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Senior-Loken syndrome 7(SLSN7)

MedGen UID:
462227
Concept ID:
C3150877
Disease or Syndrome
Synonyms: SLSN7
Modes of inheritance:
Autosomal recessive inheritance
MedGen UID:
141025
Concept ID:
C0441748
Intellectual Product
Sources: HPO, OMIM, Orphanet
A mode of inheritance that is observed for traits related to a gene encoded on one of the autosomes (i.e., the human chromosomes 1-22) in which a trait manifests in homozygotes. In the context of medical genetics, autosomal recessive disorders manifest in homozygotes (with two copies of the mutant allele) or compound heterozygotes (whereby each copy of a gene has a distinct mutant allele).
Autosomal recessive inheritance (HPO, OMIM, Orphanet)
 
Gene (location): SDCCAG8 (1q43-44)
OMIM®: 613615

Definition

Senior-Løken syndrome is a rare disorder characterized by the combination of two specific features: a kidney condition called nephronophthisis and an eye condition known as Leber congenital amaurosis.Nephronophthisis causes fluid-filled cysts to develop in the kidneys beginning in childhood. These cysts impair kidney function, initially causing increased urine production (polyuria), excessive thirst (polydipsia), general weakness, and extreme tiredness (fatigue). Nephronophthisis leads to end-stage renal disease (ESRD) later in childhood or in adolescence. ESRD is a life-threatening failure of kidney function that occurs when the kidneys are no longer able to filter fluids and waste products from the body effectively.Leber congenital amaurosis primarily affects the retina, which is the specialized tissue at the back of the eye that detects light and color. This condition causes vision problems, including an increased sensitivity to light (photophobia), involuntary movements of the eyes (nystagmus), and extreme farsightedness (hyperopia). Some people with Senior-Løken syndrome develop the signs of Leber congenital amaurosis within the first few years of life, while others do not develop vision problems until later in childhood.
[from GHR]

Clinical features

Retinal degeneration
MedGen UID:
48432
Concept ID:
C0035304
Finding
A retrogressive pathological change in the retina, focal or generalized, caused by genetic defects, inflammation, trauma, vascular disease, or aging. Degeneration affecting predominantly the macula lutea of the retina is MACULAR DEGENERATION. (Newell, Ophthalmology: Principles and Concepts, 7th ed, p304)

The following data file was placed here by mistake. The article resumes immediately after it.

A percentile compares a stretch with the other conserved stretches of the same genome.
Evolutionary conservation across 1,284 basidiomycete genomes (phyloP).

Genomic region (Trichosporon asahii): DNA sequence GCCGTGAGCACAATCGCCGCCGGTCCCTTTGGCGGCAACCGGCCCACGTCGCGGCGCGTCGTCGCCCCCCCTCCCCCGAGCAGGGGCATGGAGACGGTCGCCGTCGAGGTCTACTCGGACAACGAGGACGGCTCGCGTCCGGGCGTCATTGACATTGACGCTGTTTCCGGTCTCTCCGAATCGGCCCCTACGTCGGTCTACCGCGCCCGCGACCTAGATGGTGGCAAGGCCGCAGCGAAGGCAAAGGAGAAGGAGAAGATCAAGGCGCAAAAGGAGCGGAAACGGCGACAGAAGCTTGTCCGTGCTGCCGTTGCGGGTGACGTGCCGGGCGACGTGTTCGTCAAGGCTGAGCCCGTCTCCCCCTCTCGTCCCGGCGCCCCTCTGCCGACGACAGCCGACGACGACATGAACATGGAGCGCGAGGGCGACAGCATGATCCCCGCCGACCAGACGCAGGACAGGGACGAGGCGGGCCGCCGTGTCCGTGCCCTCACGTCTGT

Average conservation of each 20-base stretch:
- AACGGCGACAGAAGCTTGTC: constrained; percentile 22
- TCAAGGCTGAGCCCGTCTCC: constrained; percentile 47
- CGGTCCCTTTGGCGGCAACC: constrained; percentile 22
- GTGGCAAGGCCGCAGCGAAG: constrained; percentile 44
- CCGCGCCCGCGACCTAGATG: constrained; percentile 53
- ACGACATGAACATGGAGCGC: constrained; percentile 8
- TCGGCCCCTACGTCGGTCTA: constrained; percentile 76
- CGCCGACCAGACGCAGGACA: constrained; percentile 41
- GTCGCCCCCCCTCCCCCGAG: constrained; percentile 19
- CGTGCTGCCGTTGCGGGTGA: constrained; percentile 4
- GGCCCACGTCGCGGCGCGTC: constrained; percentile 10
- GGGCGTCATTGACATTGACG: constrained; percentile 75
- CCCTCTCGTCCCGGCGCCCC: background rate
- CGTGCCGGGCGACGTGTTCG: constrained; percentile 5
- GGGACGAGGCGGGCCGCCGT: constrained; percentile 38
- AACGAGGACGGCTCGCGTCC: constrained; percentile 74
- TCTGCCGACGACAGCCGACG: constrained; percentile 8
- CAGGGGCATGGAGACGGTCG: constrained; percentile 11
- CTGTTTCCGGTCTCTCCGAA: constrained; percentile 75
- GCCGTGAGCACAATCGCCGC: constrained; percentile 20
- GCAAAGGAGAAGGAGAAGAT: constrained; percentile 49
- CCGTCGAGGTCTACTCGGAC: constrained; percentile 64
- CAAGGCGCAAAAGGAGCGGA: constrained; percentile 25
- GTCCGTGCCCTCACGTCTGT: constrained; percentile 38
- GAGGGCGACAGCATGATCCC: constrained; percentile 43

Nephronophthisis
MedGen UID:
146912
Concept ID:
C0687120
Disease or Syndrome
The nephronophthisis (NPH) phenotype is characterized by reduced renal concentrating ability, chronic tubulointerstitial nephritis, cystic renal disease, and progression to end-stage renal disease (ESRD) before age 30 years. Three age-based clinical subtypes are recongnized: infantile, juvenile, and adolescent/adult. Infantile NPH can present in utero with oligohydramnios sequence (limb contractures, pulmonary hypoplasia and facial dysmorphisms) or postnatally with renal manifestations that progress to ESRD before age 3 years. Juvenile NPH, the most prevalent subtype, typically presents with polydipsia and polyuria, growth retardation, chronic iron-resistant anemia, or other findings related to chronic kidney disease (CKD). Hypertension is typically absent due to salt wasting. ESRD develops at a median age of 13 years. Ultrasound findings are increased echogenicity, reduced corticomedullary differentiation, and renal cysts (in 50% of affected individuals). Histologic findings include tubulointerstitial fibrosis, thickened and disrupted tubular basement membrane, sporadic corticomedullary cysts, and normal or reduced kidney size. Adolescent/ adult NPH is clinically similar to juvenile NPH, but ESRD develops at a median age of 19 years. Within a subtype inter- and intrafamilial variability in rate of progression to ESRD is considerable. Approximately 80%-90% of individuals with the NPH phenotype have no extrarenal features (i.e., they have isolated NPH); ~10%-20% have extrarenal manifestations that constitute a recognizable syndrome (e.g., Joubert syndrome, Bardet-Biedl syndrome, Jeune syndrome and related skeletal disorders, Meckel-Gruber syndrome, Senior-Løken syndrome, Leber congenital amaurosis, COACH syndrome, and oculomotor apraxia, Cogan type).

Recent clinical studies

Etiology

Moalem S, Keating S, Shannon P, Thompson M, Millar K, Nykamp K, Forster A, Noor A, Chitayat D
Am J Med Genet A 2013 Jul;161A(7):1792-6. Epub 2013 May 24 doi: 10.1002/ajmg.a.36036. PMID: 23713026

Diagnosis

Abidi K, Jallouli M, Naija O, Zarrouk C, Gargah T
Arab J Nephrol Transplant 2014 Jan;7(1):41-3. PMID: 24702534
Stone EM, Cideciyan AV, Aleman TS, Scheetz TE, Sumaroka A, Ehlinger MA, Schwartz SB, Fishman GA, Traboulsi EI, Lam BL, Fulton AB, Mullins RF, Sheffield VC, Jacobson SG
Arch Ophthalmol 2011 Jan;129(1):81-7. doi: 10.1001/archophthalmol.2010.330. PMID: 21220633Free PMC Article

Clinical prediction guides

Stone EM, Cideciyan AV, Aleman TS, Scheetz TE, Sumaroka A, Ehlinger MA, Schwartz SB, Fishman GA, Traboulsi EI, Lam BL, Fulton AB, Mullins RF, Sheffield VC, Jacobson SG
Arch Ophthalmol 2011 Jan;129(1):81-7. doi: 10.1001/archophthalmol.2010.330. PMID: 21220633Free PMC Article
Salomon R, Saunier S, Niaudet P
Pediatr Nephrol 2009 Dec;24(12):2333-44. Epub 2008 Jul 8 doi: 10.1007/s00467-008-0840-z. PMID: 18607645Free PMC Article

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